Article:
Young Woman may be Dehydrated to Death, Italian Appeals Court Decides
By Hilary White
MILAN, Italy, July 9, 2008 (LifeSiteNews.com) - A young disabled woman in Milan may be euthanised by dehydration, an Italian appeals court has ruled. Eluana Englaro, 36, may have her "life support", that is, her feeding tube, removed as early as today. It is believed, however, that this will be delayed until the end of a 60 day waiting period in which the state has a chance to appeal the decision.
The court ruled that it had been shown both that Englaro’s coma was irreversible and that she had expressed her desire not to live if she were in a "persistent vegetative state". The Court of Appeal said the decision was "inevitable given the extraordinary duration of a state of permanent vegetation," and having established her "vision of life, irreconcilable with the total and irreversible loss of her mental faculties".
The case of Eluana Englaro has become a cause celebre in Italy with circumstances closely reflecting those of Terri Schindler Schiavo who died by court-ordered dehydration in 2005.
Englaro, who was not on a respirator, has been in a coma since being in a car accident in 1992 and has lived with the assistance of a feeding tube since then. Her father, Beppino Englaro, has been petitioning courts to remove his daughter’s assisted nutrition and hydration since 1999.
He told media today, "This is a victory for legal rights, at long last the end of the worst nightmare that any human being can experience. The judges made a courageous decision. Now, at last, we can set Eluana free."
But Catholic ethicists said the decision set a dangerous precedent. The Bioethics Committee of Rome’s Catholic university hospital, said in a statement, "The interruption of food and drink will result in a slow death for Eluana Englaro, guilty only of being still alive."
"We must underline the gravity of this decision. It places in the hands of the guardian a power of life and death, undermining the principle that one must look after patients who are unable to think for themselves."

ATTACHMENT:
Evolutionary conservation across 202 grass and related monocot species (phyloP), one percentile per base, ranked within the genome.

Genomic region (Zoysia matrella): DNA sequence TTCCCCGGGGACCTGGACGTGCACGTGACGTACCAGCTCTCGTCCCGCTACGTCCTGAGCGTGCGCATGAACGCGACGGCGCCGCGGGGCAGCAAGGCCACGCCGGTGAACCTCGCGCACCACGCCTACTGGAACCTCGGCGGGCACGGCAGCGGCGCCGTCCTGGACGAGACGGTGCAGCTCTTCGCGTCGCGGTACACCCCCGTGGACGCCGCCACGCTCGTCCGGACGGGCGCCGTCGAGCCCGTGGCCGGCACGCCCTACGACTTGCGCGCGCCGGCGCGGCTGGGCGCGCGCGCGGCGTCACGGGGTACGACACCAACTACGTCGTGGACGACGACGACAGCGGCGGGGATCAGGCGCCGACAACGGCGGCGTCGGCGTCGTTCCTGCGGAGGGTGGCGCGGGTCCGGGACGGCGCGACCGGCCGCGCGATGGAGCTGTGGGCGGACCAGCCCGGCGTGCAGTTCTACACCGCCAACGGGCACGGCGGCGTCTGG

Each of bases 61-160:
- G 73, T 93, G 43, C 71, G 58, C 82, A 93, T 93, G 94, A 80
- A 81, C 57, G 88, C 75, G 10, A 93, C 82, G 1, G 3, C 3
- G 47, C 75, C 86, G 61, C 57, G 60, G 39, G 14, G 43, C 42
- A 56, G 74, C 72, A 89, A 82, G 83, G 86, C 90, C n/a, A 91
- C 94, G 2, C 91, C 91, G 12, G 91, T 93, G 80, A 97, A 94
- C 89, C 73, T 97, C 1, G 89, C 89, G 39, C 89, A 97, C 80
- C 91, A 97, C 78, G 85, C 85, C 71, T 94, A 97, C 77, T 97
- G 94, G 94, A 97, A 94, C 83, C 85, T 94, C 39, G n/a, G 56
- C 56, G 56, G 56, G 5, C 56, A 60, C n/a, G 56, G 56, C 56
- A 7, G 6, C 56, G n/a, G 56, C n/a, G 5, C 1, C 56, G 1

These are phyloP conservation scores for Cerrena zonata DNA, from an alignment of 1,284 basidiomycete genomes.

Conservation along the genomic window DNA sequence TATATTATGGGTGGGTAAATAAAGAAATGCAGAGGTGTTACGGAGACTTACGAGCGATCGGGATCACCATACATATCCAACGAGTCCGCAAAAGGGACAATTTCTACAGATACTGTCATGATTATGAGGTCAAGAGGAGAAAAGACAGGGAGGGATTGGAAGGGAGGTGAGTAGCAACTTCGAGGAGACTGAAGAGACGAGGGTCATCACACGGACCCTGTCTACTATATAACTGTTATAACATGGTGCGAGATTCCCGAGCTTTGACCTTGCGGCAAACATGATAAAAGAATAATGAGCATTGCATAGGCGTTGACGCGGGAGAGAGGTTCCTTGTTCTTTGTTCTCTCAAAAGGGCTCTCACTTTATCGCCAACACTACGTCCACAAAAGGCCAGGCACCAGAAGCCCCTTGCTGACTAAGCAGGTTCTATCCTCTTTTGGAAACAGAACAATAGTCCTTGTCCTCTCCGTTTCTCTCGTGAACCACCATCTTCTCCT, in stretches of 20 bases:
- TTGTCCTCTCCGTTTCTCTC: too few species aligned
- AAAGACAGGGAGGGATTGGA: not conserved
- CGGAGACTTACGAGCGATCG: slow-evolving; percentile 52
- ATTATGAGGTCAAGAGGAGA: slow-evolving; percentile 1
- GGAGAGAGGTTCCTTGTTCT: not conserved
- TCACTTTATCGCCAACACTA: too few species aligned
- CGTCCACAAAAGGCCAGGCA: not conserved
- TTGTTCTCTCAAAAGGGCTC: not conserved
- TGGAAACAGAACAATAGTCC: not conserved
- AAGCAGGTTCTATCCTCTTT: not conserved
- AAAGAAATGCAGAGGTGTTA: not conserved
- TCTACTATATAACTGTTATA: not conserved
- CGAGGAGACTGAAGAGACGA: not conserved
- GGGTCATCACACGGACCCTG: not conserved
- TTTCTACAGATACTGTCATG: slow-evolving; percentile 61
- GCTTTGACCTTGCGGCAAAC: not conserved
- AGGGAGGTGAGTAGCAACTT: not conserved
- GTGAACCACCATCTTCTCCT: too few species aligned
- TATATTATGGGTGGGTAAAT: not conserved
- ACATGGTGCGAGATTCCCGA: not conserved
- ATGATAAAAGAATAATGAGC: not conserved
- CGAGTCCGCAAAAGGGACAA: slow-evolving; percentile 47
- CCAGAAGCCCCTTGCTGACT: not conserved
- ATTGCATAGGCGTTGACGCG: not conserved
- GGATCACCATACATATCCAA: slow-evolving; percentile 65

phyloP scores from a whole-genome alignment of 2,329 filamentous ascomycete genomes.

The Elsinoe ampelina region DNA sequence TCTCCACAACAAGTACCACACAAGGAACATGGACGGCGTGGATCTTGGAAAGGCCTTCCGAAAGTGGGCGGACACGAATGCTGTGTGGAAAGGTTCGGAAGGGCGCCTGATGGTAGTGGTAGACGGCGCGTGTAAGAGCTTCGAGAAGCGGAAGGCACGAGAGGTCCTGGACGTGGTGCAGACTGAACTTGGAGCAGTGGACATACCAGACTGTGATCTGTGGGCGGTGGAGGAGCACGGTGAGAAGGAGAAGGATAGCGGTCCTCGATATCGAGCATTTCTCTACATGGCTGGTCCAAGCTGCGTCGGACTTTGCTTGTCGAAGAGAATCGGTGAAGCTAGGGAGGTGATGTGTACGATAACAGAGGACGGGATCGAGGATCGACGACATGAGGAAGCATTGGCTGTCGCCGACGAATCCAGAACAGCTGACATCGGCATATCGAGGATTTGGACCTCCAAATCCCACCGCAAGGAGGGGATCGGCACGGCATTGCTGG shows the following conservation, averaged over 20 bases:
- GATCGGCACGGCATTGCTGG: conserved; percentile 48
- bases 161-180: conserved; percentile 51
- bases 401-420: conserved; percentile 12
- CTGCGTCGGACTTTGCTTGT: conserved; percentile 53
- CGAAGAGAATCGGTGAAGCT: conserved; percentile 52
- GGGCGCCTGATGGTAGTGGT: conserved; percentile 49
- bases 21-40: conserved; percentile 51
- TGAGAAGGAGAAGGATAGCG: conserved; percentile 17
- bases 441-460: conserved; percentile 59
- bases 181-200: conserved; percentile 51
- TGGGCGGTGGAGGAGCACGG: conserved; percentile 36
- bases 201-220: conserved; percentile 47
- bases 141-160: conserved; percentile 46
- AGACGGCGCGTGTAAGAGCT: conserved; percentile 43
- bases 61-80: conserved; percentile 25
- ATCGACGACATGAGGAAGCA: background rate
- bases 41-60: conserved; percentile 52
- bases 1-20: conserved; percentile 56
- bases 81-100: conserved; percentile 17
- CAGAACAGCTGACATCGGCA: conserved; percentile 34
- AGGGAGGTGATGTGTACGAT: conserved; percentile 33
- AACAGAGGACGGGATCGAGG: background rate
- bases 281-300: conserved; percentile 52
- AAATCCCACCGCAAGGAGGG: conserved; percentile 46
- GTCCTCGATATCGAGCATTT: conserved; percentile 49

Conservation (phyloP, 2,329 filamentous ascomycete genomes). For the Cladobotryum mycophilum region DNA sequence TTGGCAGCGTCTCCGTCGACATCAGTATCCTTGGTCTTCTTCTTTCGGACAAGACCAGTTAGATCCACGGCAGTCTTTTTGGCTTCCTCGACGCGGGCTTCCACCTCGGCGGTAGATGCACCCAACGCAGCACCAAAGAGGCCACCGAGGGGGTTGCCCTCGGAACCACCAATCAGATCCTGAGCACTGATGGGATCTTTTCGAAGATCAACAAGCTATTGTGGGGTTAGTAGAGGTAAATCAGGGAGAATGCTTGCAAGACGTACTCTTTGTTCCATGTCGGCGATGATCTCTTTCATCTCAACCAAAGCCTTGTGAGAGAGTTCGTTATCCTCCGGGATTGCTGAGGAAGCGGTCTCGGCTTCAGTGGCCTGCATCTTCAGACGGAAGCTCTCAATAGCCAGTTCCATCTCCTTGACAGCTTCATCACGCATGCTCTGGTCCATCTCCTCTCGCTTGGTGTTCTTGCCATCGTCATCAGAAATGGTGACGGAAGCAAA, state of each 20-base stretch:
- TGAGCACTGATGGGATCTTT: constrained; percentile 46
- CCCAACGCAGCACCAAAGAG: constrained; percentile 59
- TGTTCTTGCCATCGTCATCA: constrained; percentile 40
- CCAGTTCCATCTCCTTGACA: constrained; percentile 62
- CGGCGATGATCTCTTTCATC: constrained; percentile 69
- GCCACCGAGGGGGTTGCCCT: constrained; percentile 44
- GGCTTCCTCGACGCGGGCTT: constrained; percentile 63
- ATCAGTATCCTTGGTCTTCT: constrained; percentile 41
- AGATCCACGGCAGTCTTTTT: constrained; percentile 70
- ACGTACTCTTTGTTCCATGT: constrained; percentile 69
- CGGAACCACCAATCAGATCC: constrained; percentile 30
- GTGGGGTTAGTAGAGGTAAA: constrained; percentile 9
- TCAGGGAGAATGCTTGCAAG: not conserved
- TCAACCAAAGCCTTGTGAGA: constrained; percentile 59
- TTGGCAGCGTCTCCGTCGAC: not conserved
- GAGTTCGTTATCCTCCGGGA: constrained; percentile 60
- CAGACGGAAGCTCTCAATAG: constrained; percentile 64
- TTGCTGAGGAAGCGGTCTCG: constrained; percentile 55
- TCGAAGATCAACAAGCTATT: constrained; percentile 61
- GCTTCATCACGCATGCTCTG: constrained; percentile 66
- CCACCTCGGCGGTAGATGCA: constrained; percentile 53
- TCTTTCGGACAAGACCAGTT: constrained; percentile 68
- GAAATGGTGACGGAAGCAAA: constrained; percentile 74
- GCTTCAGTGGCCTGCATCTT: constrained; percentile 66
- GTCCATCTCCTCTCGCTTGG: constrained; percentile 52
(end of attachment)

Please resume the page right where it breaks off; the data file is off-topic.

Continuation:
In 2005, an earlier court ruling had concluded that feeding Englaro, while she remained in a coma was a "necessary act". It said a decision to remove the tube required "valuations of life and death that are rooted in concepts of an ethical or religious nature, which are extrajudicial," and said that the issue was also outside the powers of Englaro’s father.
The Supreme Court had ruled that since there was no specific evidence of the woman’s views on life and death, it was impossible to say that her father’s opinion reflected her own.
Under Italian law direct euthanasia is forbidden, but like many developed countries, food and water when received through a feeding tube are regarded as medical treatment which Italy’s constitution allows patients to refuse.
As has become the norm, the international press has used the terminology of the euthanasia advocacy movement in its coverage and reported almost without exception that Englaro will be "allowed to die" by having her "life support" removed. In medical terms, however, Englaro is not terminally ill and the "life support" is the same as that which sustains the life of any person, ill or well: food and water.
Medical evidence, and the testimony of people who have survived severe dehydration, shows that this is far from being the "peaceful" death portrayed by euthanasia-supporting media. Dr. David Stevens, a physician who has worked with cases of severe dehydration in developing countries, told WorldNetDaily it is a "cruel and agonizing" death.
Symptoms start with extreme thirst, dry mouth and thick saliva, dizziness, faintness and inability to sit or stand. This is followed by severe cramping in the arms and legs as the sodium and potassium concentrations increase. The patient then experiences severe abdominal cramps, nausea and dry-heaving as the stomach and intestines dry out.
Later, skin and lips begin to crack and the tongue swells; nosebleeds may ensue as the mucous membranes dry out and break down. The skin loses elasticity, thins and wrinkles. The hands and feet become cold as the blood is rushed to the vital organs. The patient stops urinating and suffers severe headaches as the brain shrinks from lack of fluids. As body chemistry becomes more imbalanced, some patients experience seizures, followed by coma and death.